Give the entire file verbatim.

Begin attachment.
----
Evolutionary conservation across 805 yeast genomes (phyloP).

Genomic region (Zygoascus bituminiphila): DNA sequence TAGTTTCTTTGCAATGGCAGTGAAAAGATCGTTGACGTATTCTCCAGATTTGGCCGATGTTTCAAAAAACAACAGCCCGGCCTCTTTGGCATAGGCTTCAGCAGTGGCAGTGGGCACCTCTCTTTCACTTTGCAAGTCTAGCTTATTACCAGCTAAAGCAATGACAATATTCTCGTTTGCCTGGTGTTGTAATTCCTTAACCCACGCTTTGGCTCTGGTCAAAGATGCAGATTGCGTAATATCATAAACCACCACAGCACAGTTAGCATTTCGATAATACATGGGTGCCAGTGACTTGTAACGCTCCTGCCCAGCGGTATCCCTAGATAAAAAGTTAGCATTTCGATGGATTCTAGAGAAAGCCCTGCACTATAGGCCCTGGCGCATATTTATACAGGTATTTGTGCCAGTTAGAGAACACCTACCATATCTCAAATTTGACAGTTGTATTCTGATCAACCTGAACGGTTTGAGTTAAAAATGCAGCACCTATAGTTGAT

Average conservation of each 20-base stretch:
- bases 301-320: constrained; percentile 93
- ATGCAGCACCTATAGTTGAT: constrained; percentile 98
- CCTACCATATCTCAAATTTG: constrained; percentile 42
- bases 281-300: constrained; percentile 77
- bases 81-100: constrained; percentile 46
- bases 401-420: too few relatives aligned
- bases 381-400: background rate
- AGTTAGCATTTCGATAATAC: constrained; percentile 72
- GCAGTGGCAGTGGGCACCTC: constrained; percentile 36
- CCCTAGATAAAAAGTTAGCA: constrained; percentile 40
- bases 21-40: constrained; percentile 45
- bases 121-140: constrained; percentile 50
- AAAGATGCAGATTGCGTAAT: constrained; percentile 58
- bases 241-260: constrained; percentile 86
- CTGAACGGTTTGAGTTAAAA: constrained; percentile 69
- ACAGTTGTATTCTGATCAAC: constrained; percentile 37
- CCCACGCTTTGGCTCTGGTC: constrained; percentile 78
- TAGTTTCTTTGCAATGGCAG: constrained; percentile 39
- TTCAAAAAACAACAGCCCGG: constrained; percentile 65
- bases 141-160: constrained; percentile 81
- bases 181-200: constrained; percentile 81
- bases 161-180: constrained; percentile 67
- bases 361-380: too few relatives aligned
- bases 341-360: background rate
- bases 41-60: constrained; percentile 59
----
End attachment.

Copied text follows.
Evolutionary conservation across 805 yeast genomes (phyloP).

Genomic region (Zygoascus bituminiphila): DNA sequence TAGTTTCTTTGCAATGGCAGTGAAAAGATCGTTGACGTATTCTCCAGATTTGGCCGATGTTTCAAAAAACAACAGCCCGGCCTCTTTGGCATAGGCTTCAGCAGTGGCAGTGGGCACCTCTCTTTCACTTTGCAAGTCTAGCTTATTACCAGCTAAAGCAATGACAATATTCTCGTTTGCCTGGTGTTGTAATTCCTTAACCCACGCTTTGGCTCTGGTCAAAGATGCAGATTGCGTAATATCATAAACCACCACAGCACAGTTAGCATTTCGATAATACATGGGTGCCAGTGACTTGTAACGCTCCTGCCCAGCGGTATCCCTAGATAAAAAGTTAGCATTTCGATGGATTCTAGAGAAAGCCCTGCACTATAGGCCCTGGCGCATATTTATACAGGTATTTGTGCCAGTTAGAGAACACCTACCATATCTCAAATTTGACAGTTGTATTCTGATCAACCTGAACGGTTTGAGTTAAAAATGCAGCACCTATAGTTGAT

Average conservation of each 20-base stretch:
- bases 301-320: constrained; percentile 93
- ATGCAGCACCTATAGTTGAT: constrained; percentile 98
- CCTACCATATCTCAAATTTG: constrained; percentile 42
- bases 281-300: constrained; percentile 77
- bases 81-100: constrained; percentile 46
- bases 401-420: too few relatives aligned
- bases 381-400: background rate
- AGTTAGCATTTCGATAATAC: constrained; percentile 72
- GCAGTGGCAGTGGGCACCTC: constrained; percentile 36
- CCCTAGATAAAAAGTTAGCA: constrained; percentile 40
- bases 21-40: constrained; percentile 45
- bases 121-140: constrained; percentile 50
- AAAGATGCAGATTGCGTAAT: constrained; percentile 58
- bases 241-260: constrained; percentile 86
- CTGAACGGTTTGAGTTAAAA: constrained; percentile 69
- ACAGTTGTATTCTGATCAAC: constrained; percentile 37
- CCCACGCTTTGGCTCTGGTC: constrained; percentile 78
- TAGTTTCTTTGCAATGGCAG: constrained; percentile 39
- TTCAAAAAACAACAGCCCGG: constrained; percentile 65
- bases 141-160: constrained; percentile 81
- bases 181-200: constrained; percentile 81
- bases 161-180: constrained; percentile 67
- bases 361-380: too few relatives aligned
- bases 341-360: background rate
- bases 41-60: constrained; percentile 59